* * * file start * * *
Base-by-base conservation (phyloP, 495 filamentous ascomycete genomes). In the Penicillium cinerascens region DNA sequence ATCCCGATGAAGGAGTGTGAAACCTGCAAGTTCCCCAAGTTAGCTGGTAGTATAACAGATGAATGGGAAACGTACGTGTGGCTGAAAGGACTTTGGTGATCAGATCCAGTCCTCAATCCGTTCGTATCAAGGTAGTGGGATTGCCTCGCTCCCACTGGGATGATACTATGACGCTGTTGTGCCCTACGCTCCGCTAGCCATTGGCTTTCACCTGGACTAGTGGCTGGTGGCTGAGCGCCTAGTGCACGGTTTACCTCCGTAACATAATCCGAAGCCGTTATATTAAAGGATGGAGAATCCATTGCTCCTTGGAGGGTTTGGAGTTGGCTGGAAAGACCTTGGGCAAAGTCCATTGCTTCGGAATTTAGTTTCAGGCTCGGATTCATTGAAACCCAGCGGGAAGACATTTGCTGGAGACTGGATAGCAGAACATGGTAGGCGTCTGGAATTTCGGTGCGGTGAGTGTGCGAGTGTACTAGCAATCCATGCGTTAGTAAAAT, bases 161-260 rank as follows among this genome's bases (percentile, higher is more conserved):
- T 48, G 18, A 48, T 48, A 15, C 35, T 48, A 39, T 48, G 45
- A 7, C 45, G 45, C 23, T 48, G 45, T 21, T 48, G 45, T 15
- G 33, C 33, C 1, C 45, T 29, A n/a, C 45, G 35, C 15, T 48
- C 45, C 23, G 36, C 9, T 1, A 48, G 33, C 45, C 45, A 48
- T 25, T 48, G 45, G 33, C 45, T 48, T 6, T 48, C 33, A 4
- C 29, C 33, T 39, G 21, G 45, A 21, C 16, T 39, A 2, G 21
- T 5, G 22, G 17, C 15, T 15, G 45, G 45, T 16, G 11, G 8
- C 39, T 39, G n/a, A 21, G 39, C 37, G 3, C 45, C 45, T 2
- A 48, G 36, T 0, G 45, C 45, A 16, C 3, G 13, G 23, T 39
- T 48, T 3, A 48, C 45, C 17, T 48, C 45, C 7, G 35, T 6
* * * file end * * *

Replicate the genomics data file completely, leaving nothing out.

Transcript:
Base-by-base conservation (phyloP, 495 filamentous ascomycete genomes). In the Penicillium cinerascens region DNA sequence ATCCCGATGAAGGAGTGTGAAACCTGCAAGTTCCCCAAGTTAGCTGGTAGTATAACAGATGAATGGGAAACGTACGTGTGGCTGAAAGGACTTTGGTGATCAGATCCAGTCCTCAATCCGTTCGTATCAAGGTAGTGGGATTGCCTCGCTCCCACTGGGATGATACTATGACGCTGTTGTGCCCTACGCTCCGCTAGCCATTGGCTTTCACCTGGACTAGTGGCTGGTGGCTGAGCGCCTAGTGCACGGTTTACCTCCGTAACATAATCCGAAGCCGTTATATTAAAGGATGGAGAATCCATTGCTCCTTGGAGGGTTTGGAGTTGGCTGGAAAGACCTTGGGCAAAGTCCATTGCTTCGGAATTTAGTTTCAGGCTCGGATTCATTGAAACCCAGCGGGAAGACATTTGCTGGAGACTGGATAGCAGAACATGGTAGGCGTCTGGAATTTCGGTGCGGTGAGTGTGCGAGTGTACTAGCAATCCATGCGTTAGTAAAAT, bases 161-260 rank as follows among this genome's bases (percentile, higher is more conserved):
- T 48, G 18, A 48, T 48, A 15, C 35, T 48, A 39, T 48, G 45
- A 7, C 45, G 45, C 23, T 48, G 45, T 21, T 48, G 45, T 15
- G 33, C 33, C 1, C 45, T 29, A n/a, C 45, G 35, C 15, T 48
- C 45, C 23, G 36, C 9, T 1, A 48, G 33, C 45, C 45, A 48
- T 25, T 48, G 45, G 33, C 45, T 48, T 6, T 48, C 33, A 4
- C 29, C 33, T 39, G 21, G 45, A 21, C 16, T 39, A 2, G 21
- T 5, G 22, G 17, C 15, T 15, G 45, G 45, T 16, G 11, G 8
- C 39, T 39, G n/a, A 21, G 39, C 37, G 3, C 45, C 45, T 2
- A 48, G 36, T 0, G 45, C 45, A 16, C 3, G 13, G 23, T 39
- T 48, T 3, A 48, C 45, C 17, T 48, C 45, C 7, G 35, T 6